PIERRE, S.D. (KELO) — The Federal Reserve’s decision to start raising U.S. interest rates this year was “extremely disappointing” because the hikes came so late, an outside banking executive said Thursday in a meeting with the South Dakota Banking Commission.
The signs point to a recession but how long it might last is unknown, said Ben Eskierka. He’s executive vice president and chief investment officer at Bloomington, Minnesota-based United Bankers’ Bank, which makes loans to community banks in the region.
The Federal Open Market Committee announced Wednesday that the overnight target rate for borrowing reserves would increase a half-point to between 4.25 and 4.5%. That followed four consecutive hikes of 0.75%.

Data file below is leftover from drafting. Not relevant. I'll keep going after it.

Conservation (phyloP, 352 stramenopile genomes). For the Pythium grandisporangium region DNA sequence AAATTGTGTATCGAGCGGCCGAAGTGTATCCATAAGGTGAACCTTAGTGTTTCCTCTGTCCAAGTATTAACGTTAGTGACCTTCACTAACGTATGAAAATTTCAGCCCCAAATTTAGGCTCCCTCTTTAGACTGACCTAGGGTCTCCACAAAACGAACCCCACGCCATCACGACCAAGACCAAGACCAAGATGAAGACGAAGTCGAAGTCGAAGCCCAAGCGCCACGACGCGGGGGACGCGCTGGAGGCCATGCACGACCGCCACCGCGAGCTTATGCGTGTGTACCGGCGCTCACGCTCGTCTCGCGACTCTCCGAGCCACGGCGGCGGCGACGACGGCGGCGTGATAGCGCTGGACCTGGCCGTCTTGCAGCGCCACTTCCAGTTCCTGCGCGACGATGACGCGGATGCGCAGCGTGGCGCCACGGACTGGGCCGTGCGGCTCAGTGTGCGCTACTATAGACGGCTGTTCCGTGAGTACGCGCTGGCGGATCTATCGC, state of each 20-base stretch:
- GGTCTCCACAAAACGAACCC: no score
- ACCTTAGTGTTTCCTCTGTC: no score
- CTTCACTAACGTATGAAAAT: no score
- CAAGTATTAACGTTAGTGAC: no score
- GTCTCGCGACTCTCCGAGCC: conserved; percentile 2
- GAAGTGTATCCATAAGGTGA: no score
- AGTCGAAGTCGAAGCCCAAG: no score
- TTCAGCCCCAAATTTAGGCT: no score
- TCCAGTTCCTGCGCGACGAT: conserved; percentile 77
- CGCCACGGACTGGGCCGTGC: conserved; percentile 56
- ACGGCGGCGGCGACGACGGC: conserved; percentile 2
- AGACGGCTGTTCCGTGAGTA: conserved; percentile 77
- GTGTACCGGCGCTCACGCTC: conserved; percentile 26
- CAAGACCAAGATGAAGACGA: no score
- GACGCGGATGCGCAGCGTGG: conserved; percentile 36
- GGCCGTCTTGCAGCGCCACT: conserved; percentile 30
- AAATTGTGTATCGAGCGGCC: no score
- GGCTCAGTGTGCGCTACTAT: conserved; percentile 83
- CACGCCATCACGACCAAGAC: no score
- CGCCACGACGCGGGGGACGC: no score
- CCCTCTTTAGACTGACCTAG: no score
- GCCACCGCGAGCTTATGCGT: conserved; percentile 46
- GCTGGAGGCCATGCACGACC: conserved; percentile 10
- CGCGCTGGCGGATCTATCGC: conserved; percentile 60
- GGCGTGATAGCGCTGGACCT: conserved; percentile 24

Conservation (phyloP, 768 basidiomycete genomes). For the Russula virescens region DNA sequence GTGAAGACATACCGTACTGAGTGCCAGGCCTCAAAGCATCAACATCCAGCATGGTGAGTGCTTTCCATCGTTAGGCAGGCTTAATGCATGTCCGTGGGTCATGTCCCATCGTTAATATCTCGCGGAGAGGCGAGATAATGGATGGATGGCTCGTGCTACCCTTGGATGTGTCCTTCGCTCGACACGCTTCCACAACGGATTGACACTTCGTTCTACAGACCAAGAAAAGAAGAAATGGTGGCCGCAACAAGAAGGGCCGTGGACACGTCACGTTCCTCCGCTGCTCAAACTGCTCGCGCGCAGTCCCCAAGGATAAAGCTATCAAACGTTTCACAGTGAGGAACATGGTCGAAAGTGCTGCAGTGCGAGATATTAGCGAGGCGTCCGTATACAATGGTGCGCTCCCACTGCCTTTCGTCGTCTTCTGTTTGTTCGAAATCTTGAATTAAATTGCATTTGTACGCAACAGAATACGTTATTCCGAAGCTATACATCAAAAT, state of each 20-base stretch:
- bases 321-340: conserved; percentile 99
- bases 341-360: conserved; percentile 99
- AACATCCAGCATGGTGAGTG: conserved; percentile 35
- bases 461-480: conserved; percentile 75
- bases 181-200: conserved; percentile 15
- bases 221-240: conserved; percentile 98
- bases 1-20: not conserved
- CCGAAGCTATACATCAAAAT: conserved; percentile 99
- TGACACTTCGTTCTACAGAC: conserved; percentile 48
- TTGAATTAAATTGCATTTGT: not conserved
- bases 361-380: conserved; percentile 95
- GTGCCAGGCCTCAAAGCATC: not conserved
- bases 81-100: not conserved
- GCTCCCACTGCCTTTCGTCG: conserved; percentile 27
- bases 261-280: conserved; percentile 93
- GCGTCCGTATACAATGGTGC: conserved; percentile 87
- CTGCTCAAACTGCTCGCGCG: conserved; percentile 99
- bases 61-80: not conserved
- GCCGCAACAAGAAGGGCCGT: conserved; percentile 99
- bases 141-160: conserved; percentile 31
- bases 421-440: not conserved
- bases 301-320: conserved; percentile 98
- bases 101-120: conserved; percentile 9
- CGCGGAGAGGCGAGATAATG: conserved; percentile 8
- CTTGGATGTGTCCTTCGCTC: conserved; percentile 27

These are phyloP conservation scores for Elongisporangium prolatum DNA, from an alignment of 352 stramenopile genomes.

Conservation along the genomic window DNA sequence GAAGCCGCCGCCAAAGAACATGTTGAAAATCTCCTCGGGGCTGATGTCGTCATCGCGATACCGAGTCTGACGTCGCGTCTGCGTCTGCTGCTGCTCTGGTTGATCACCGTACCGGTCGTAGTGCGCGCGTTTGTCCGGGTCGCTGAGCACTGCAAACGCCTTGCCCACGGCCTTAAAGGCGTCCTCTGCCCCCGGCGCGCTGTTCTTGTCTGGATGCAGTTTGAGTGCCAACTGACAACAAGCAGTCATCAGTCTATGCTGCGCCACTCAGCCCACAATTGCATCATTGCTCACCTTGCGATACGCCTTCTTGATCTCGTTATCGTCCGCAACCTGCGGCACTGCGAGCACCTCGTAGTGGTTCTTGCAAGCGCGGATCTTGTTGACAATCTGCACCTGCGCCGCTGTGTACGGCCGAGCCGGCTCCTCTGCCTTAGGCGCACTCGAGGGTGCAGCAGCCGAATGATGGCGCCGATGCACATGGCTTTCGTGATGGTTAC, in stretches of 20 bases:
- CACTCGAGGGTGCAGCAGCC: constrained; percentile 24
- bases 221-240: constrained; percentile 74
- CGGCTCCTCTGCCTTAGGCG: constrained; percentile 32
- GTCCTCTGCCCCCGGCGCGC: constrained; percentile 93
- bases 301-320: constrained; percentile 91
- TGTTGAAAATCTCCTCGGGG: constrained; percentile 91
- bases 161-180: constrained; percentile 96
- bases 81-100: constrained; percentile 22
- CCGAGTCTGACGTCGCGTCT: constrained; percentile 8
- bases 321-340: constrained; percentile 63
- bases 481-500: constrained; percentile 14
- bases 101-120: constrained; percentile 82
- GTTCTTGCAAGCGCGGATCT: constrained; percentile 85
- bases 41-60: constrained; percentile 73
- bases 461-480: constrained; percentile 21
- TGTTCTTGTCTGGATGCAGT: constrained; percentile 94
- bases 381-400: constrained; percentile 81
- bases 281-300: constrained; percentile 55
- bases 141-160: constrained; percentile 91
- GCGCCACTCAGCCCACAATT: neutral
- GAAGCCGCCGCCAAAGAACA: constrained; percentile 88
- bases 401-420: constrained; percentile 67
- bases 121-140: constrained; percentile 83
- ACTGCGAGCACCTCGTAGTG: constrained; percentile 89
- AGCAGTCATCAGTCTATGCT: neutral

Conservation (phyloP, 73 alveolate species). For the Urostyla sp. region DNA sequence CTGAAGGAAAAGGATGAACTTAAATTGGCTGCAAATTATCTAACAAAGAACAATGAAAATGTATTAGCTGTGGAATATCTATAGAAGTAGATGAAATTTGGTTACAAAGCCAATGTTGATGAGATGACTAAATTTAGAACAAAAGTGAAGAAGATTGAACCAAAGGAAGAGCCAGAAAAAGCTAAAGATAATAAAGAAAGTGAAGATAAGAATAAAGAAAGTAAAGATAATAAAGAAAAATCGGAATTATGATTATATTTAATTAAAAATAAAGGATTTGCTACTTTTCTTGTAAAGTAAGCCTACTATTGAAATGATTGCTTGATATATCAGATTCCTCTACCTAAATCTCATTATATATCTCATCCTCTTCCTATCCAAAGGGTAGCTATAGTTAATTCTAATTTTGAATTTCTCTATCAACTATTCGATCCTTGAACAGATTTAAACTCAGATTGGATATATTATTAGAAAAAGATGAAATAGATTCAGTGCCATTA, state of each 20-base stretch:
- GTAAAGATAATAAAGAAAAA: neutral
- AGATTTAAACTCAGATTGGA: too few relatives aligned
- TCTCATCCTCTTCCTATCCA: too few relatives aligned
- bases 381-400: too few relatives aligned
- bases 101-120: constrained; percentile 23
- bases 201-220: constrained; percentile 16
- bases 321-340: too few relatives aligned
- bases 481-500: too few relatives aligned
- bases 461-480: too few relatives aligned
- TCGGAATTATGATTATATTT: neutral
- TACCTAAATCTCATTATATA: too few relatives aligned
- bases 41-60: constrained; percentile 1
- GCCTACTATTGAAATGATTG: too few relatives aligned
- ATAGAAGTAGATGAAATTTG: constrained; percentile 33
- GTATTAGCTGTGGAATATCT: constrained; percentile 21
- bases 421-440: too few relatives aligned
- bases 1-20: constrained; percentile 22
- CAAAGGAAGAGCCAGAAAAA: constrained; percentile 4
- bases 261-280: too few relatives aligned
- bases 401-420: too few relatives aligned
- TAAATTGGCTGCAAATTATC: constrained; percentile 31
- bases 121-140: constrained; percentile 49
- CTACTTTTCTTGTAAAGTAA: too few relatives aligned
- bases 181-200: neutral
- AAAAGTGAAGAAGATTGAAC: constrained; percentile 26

Fighting inflation is the only thing on the Fed’s agenda right now, according to Eskierka. “They have no choice,” he said. His perspective: A recession will result that forces people out of work. “They’re intent on making everyone feel poor, so we stop spending money.”
A year ago, the Federal Reserve was calling inflation transitory and said it would fall back to 2% in 2022. Instead the consumer price index was up 7.1% November to November. “I ask you rhetorically, has there ever been a more wrong Federal Reserve?” Eskierka said.